Cognitive correction therapy (CRT) for anorexia nervosa

Cognitive correction therapy (CRT) helps people develop cognitive strategies and improve their thinking skills through mental exercises. It was originally developed for people with brain damage, but was later used to help people with schizophrenia and more recently anorexia nervosa.

People with eating disorders often experience certain cognitive deficits, which may lead to their condition. There is some evidence that CRT may be able to help teach thinking and cognitive skills, thereby improving social, emotional, and cognitive functions, thereby better helping to manage daily life.

What is anorexia nervosa?

Anorexia nervosa is a mental health condition that is classified as an eating disorder in DSM-5. People with anorexia nervosa have a distorted perception of their size and body shape, and are afraid of weight gain.of

Anorexia nervosa is characterized by a series of behaviors, including attention to food, calorie restriction (which may be extreme), fear of weight gain or gaining weight, refusing to eat certain foods or whole groups of foods, and in some cases, excessive Exercise or overeating and clearing. These behaviors can be life-threatening.

Cognitive deficits in anorexia nervosa

Research on anorexia nervosa has shown that people with this disease often have specific cognitive deficits.This defect in neurocognitive function not only contributes to the development of the disease, but also maintains behavior and interferes with recovery.

The two main cognitive deficits that have been identified and targeted in CRT treatment of anorexia are lack of cognitive flexibility and central coherence.

  • lack Cognitive flexibility (The ability to change or change mental and behavioral strategies): Patients with anorexia usually show rigid thinking during the acute phase of the disease and after weight recovery. It can manifest as strict rules about which foods they will eat, routine behaviors, and multitasking difficulties. If a person’s habits and routines are disrupted, they usually become very painful.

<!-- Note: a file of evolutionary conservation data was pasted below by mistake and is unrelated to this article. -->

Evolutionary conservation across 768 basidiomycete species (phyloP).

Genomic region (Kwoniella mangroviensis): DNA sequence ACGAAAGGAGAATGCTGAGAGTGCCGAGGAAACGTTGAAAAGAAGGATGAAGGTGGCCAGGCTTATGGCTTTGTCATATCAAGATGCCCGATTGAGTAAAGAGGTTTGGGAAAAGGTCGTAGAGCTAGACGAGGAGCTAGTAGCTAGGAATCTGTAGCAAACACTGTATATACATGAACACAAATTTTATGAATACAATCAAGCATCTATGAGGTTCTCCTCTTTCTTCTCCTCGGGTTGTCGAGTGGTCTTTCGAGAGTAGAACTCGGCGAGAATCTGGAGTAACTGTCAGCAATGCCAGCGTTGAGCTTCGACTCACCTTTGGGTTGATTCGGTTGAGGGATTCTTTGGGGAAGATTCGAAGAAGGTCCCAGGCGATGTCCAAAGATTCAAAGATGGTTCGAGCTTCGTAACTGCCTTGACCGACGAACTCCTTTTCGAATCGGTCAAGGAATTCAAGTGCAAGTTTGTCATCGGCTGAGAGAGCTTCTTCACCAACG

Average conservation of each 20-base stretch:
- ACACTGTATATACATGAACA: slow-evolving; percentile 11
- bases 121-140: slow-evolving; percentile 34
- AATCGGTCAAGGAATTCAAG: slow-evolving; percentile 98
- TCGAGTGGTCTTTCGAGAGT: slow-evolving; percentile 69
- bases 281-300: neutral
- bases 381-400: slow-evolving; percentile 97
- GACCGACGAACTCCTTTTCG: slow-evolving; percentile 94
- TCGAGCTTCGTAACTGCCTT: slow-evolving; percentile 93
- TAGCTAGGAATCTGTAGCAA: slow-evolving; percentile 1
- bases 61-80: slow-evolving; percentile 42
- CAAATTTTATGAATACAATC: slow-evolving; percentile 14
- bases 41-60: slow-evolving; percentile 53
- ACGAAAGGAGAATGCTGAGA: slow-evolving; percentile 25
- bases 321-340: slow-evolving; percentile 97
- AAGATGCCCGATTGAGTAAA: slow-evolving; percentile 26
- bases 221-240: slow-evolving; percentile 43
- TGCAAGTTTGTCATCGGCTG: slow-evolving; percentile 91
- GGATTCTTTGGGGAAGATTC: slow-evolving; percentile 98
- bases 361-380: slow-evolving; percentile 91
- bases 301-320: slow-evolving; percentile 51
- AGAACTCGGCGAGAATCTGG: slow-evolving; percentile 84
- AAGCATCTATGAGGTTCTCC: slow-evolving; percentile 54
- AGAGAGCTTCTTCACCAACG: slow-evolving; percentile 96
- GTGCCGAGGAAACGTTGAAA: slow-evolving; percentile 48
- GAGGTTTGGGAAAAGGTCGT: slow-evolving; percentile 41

• problem Central coherence (Focus on details, relatively lack of attention to the big picture): People with anorexia may pay attention to details while ignoring the big picture. For example, a person may focus on the calorie count and macronutrient distribution of a particular food, but cannot consider this information in the larger context of their overall nutritional intake.

How does CRT work?

In CRT, the therapist introduces the individual to neuropsychological tasks, puzzles, games, and other real-life activities that target cognitive flexibility and/or central coherence. People will then repeat these tasks with the therapist and themselves to strengthen their skills.

The goal of CRT

CRT solves the cognitive deficits of anorexia nervosa by helping people understand their thought processes instead of focusing on their thought content. Once a person realizes and understands their thought process, practicing CRT exercises can help them change it.

For patients with anorexia nervosa, improving cognitive flexibility is often a core component of rehabilitation.Neutral activities that can be used to develop cognitive flexibility and improve center coherence include:

  • Change the order of daily behaviors (eg brushing your teeth before changing into pajamas instead of after)
  • Choose products of different brands that you often buy (such as washing powder)
  • Sit in different places while eating
  • Use dominant and non-dominant hands and fingers to complete repetitive motor skills
  • Switch your attention back and forth between two categories such as movie title and spice

People with anorexia learn these new skills and strategies through brain training exercises and are encouraged to reflect on their performance and learn from their behavior for the rest of their lives.

CRT is designed as a relatively short-term treatment. It usually lasts three to six months. A review found that most CRT treatment courses last 16 weeks.However, the duration of treatment depends on many factors, including the needs of the individual and its progress. People with more serious diseases or comorbidities may need longer treatment.